There will be some internal functions that you assume get good data because you have checked for errors before this point. However, while in development you often need to check for errors anyway, as your other code may have errors in it. To verify the consistency and validity of data during development, most languages have a facility to easily check assumptions about data correctness. In the C language there is the assert macro. You can simply put in your code assert (a > b);, and it will give an error if it reaches that code when the condition is not true. In addition, since such a check is a waste of time after your code is stable, the assert macro allows you to turn off asserts at compile-time. This makes sure that your functions are receiving good data without causing unnecessary slowdowns for code released to the public.

Module Testing

Not only should you test your program as a whole, you need to test the individual pieces of your program. As you develop your program, you should test individual functions by providing it with data you create to make sure it responds appropriately.

In order to do this effectively, you have to develop functions whose sole purpose is to call functions for testing. These are called drivers (not to be confused with hardware drivers). They simply load your function, supply it with data, and check the results. This is especially useful if you are working on pieces of an unfinished program. Since you can't test all of the pieces together, you can create a driver program that will test each function individually.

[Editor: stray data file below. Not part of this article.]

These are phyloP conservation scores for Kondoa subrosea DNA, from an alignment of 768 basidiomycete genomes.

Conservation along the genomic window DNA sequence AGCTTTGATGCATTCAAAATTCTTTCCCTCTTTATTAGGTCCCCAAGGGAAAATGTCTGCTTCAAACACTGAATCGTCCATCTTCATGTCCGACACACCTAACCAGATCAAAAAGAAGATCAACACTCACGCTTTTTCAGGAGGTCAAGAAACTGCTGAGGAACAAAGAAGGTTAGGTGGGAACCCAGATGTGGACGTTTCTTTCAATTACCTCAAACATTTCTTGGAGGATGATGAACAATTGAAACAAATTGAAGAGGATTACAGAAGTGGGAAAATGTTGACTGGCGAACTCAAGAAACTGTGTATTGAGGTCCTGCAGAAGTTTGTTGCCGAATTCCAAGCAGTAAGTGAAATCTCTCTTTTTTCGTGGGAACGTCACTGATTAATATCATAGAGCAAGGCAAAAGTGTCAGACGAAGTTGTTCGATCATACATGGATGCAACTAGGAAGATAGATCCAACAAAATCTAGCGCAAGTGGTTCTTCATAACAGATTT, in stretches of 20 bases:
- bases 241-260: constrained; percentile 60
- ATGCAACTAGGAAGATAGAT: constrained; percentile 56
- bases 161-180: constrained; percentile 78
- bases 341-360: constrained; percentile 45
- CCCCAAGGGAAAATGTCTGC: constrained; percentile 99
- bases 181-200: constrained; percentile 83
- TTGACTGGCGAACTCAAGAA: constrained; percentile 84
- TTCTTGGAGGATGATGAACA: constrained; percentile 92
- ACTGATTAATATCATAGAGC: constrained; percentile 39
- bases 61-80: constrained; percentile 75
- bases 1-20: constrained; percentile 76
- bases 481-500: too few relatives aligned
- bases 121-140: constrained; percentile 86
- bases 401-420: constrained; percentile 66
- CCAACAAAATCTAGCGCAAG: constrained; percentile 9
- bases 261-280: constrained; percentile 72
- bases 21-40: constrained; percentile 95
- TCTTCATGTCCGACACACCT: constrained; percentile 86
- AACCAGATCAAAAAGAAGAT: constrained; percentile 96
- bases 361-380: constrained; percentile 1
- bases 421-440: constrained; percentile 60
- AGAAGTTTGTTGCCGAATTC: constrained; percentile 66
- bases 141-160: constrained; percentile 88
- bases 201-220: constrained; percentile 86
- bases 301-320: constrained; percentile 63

Also, the code you are testing may make calls to functions not developed yet. In order to overcome this problem, you can write a small function called a stub which simply returns the values that function needs to proceed. For example, in an e-commerce application, I had a function called is_ready_to_checkout. Before I had time to actually write the function I just set it to return true on every call so that the functions which relied on it would have an answer. This allowed me to test functions which relied on is_ready_to_checkout without the function being fully implemented.

Handling Errors Effectively

Not only is it important to know how to test, but it is also important to know what to do when an error is detected.

Have an Error Code for Everything

Truly robust software has a unique error code for every possible contingency. By simply knowing the error code, you should be able to find the location in your code where that error was signalled.

This is important because the error code is usually all the user has to go on when reporting errors. Therefore, it needs to be as useful as possible.